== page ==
Mitt Romney, Newt Gingrich Clash Over $1.6 Million Freddie Mac Fees

 @http://www.twitter.com/uberdrivel on December 12 2011 3:13 PM
Former U.S. Speaker of the House Newt Gingrich, left, and former Massachusetts Gov. Mitt Romney are headed in different directions during a break in the CNN GOP National Security debate in Washington on Nov. 22.
Former House Speaker Newt Gingrich and former Massachusetts Gov. Mitt Romney disagree on ways to address judicial power. REUTERS/Jonathan Ernst

Republican presidential candidate Mitt Romney called on Newt Gingrich on Monday to return $1.6 million in fees from consulting work for Freddie Mac in the wake of Saturday's Iowa debate.

He was on a debate saying that politicians who took money from Freddie and Fannie should go to jail, which is outrageous in itself, but look, he says he was in the consulting business, said Romney during an appearance on Fox News. That's very different than the consulting business other people have been in. He was in the business of connecting folks with government. He was on K Street. This was a connection with government kind of business. It's very different than the private sector.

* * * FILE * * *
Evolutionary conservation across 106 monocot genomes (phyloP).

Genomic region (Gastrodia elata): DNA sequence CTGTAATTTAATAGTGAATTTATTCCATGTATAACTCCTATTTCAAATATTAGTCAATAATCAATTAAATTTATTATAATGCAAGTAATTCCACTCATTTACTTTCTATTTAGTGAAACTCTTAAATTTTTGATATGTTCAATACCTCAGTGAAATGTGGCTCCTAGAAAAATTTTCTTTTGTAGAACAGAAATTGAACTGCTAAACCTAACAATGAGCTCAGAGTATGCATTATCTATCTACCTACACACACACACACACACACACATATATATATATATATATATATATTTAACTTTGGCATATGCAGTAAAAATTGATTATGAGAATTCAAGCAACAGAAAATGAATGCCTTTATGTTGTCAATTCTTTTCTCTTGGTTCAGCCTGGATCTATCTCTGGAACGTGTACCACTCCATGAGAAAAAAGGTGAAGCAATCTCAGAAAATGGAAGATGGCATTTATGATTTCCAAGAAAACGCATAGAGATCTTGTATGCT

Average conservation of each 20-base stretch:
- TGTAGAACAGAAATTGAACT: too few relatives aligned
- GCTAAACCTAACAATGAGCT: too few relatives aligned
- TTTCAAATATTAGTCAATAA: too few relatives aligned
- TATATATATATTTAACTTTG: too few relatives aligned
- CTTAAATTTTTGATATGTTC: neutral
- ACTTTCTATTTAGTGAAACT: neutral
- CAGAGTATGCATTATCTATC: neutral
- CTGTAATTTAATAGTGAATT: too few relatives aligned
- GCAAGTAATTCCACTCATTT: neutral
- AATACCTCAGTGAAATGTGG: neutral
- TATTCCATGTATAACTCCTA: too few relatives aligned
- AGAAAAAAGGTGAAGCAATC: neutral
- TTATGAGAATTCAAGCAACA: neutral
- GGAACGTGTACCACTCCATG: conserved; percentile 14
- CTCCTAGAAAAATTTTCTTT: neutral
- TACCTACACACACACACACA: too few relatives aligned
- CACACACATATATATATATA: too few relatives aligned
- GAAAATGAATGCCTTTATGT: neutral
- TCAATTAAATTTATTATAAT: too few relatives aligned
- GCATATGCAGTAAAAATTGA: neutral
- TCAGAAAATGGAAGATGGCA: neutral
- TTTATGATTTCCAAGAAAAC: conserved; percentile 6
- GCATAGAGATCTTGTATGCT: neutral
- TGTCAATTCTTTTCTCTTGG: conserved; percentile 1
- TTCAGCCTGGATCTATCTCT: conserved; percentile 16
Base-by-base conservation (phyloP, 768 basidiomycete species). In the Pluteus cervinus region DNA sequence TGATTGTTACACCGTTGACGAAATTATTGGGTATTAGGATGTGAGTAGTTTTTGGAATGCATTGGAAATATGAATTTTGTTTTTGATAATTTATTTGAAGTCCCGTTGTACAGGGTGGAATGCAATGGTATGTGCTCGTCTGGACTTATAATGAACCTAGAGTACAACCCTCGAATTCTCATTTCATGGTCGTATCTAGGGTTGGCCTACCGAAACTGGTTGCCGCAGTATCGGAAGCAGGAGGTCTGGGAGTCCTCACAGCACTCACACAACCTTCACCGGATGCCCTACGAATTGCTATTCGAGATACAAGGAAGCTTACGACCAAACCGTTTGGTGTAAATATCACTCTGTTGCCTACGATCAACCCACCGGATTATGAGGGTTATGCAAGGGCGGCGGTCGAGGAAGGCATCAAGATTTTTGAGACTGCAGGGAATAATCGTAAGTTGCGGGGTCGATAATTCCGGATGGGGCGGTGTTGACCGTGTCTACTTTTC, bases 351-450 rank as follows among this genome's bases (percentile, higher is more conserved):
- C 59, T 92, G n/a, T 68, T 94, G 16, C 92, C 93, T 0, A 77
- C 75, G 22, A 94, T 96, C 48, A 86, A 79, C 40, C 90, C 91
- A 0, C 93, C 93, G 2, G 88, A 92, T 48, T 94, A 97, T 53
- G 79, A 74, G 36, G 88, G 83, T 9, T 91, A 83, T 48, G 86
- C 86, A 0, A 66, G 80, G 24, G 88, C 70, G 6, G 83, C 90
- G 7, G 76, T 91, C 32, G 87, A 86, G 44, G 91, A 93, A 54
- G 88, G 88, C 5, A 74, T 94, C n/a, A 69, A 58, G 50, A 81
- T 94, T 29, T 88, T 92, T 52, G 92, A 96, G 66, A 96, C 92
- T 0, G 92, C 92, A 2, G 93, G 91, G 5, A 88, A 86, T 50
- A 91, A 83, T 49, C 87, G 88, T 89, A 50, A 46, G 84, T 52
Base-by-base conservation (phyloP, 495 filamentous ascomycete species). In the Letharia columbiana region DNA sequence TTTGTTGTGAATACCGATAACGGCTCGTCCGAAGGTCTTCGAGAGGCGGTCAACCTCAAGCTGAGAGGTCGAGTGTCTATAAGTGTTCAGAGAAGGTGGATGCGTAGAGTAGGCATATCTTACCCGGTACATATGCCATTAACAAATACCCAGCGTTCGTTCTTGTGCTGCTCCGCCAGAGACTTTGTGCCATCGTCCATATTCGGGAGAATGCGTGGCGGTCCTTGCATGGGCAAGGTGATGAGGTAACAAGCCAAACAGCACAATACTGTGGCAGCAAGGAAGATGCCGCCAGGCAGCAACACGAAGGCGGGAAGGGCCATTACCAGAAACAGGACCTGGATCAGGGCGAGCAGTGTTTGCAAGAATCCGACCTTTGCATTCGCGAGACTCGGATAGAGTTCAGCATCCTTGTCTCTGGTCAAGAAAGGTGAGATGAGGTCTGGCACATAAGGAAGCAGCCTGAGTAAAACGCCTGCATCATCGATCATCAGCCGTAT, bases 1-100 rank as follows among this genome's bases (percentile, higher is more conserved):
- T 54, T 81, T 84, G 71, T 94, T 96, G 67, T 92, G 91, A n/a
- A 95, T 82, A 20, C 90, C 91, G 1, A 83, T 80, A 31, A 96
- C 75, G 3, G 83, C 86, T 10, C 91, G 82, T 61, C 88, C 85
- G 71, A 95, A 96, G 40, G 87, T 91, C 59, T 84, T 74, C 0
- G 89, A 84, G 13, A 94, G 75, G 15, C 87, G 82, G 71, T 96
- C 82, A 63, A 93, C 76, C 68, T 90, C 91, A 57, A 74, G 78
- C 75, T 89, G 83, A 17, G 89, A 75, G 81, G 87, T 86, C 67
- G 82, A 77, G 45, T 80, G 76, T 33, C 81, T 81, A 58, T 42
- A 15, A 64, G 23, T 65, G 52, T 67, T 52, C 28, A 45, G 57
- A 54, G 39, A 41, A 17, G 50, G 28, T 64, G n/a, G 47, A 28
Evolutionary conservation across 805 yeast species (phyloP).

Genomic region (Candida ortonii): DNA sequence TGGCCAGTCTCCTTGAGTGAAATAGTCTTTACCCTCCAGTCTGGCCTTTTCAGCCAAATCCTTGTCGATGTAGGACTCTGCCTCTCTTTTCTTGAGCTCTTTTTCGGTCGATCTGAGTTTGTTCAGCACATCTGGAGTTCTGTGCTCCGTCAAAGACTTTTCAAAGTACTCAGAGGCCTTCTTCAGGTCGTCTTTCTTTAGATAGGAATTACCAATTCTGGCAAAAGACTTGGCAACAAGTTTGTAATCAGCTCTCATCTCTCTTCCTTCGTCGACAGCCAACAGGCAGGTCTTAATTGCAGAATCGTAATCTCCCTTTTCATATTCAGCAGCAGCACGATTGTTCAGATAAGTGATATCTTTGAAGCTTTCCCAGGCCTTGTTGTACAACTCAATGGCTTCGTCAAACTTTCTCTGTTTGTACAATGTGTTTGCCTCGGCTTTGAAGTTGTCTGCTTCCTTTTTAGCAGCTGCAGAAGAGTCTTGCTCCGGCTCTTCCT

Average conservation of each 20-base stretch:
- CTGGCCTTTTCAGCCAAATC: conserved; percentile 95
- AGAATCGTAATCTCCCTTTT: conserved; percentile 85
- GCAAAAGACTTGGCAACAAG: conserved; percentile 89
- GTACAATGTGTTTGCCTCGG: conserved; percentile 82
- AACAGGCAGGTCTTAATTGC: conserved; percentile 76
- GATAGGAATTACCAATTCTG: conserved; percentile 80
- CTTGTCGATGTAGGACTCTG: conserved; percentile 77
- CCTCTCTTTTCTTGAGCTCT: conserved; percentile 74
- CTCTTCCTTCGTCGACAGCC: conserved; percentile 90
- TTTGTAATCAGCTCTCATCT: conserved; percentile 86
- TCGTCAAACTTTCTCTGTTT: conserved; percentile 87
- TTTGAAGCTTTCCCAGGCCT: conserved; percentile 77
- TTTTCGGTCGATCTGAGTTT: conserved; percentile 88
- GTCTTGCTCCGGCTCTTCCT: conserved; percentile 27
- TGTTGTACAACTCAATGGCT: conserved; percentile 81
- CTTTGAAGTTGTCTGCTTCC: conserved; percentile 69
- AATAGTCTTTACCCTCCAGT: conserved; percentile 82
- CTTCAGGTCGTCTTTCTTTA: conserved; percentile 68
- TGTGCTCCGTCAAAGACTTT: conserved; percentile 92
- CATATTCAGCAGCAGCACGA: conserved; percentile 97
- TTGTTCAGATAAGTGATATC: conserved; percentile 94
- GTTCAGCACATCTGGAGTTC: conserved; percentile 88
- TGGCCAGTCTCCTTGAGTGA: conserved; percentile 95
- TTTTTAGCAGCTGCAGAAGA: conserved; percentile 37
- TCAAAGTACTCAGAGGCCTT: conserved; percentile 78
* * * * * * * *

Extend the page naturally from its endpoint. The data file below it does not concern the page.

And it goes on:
One of the things that I think that people recognize in Washington is that people go there to serve the people and then they stay there to serve themselves, Romney added, calling Gingrich the highest paid historian in history for his work at Freddie Mac.

Gingrich responded in a press conference with references to Romney's history at investment fund Bain Capital and his offer of a $10,000 bet with Rick Perry over healthcare during Saturday's debate.

I love the way he and his consultants do these things, said Gingrich. I would just say that if Gov. Romney would like to give back all of the money he's earned from bankrupting companies and laying off employees over his years at Bain, that I would be glad to listen to him. And I bet you $10 -- not $10,000 -- that he won't take the offer.

Freddie Mac and Fannie Mae, the government-sponsored enterprises that guarantee residential mortgages, have come under fire from Republicans for backing subprime mortgages prior to the housing collapse. However, the agencies entered the subprime market after Wall Street banks popularized the practice by bundling the mortgages into securities, which were sold to investors.

But as mortgages went bad, the two agencies required a government takeover in 2008 and have cost taxpayers over $150 billion to date. More recently, the agencies have been critcized by Congress over executive compensation and last week, Senator Johnny Isakson proposed a plan to unwind the agencies.

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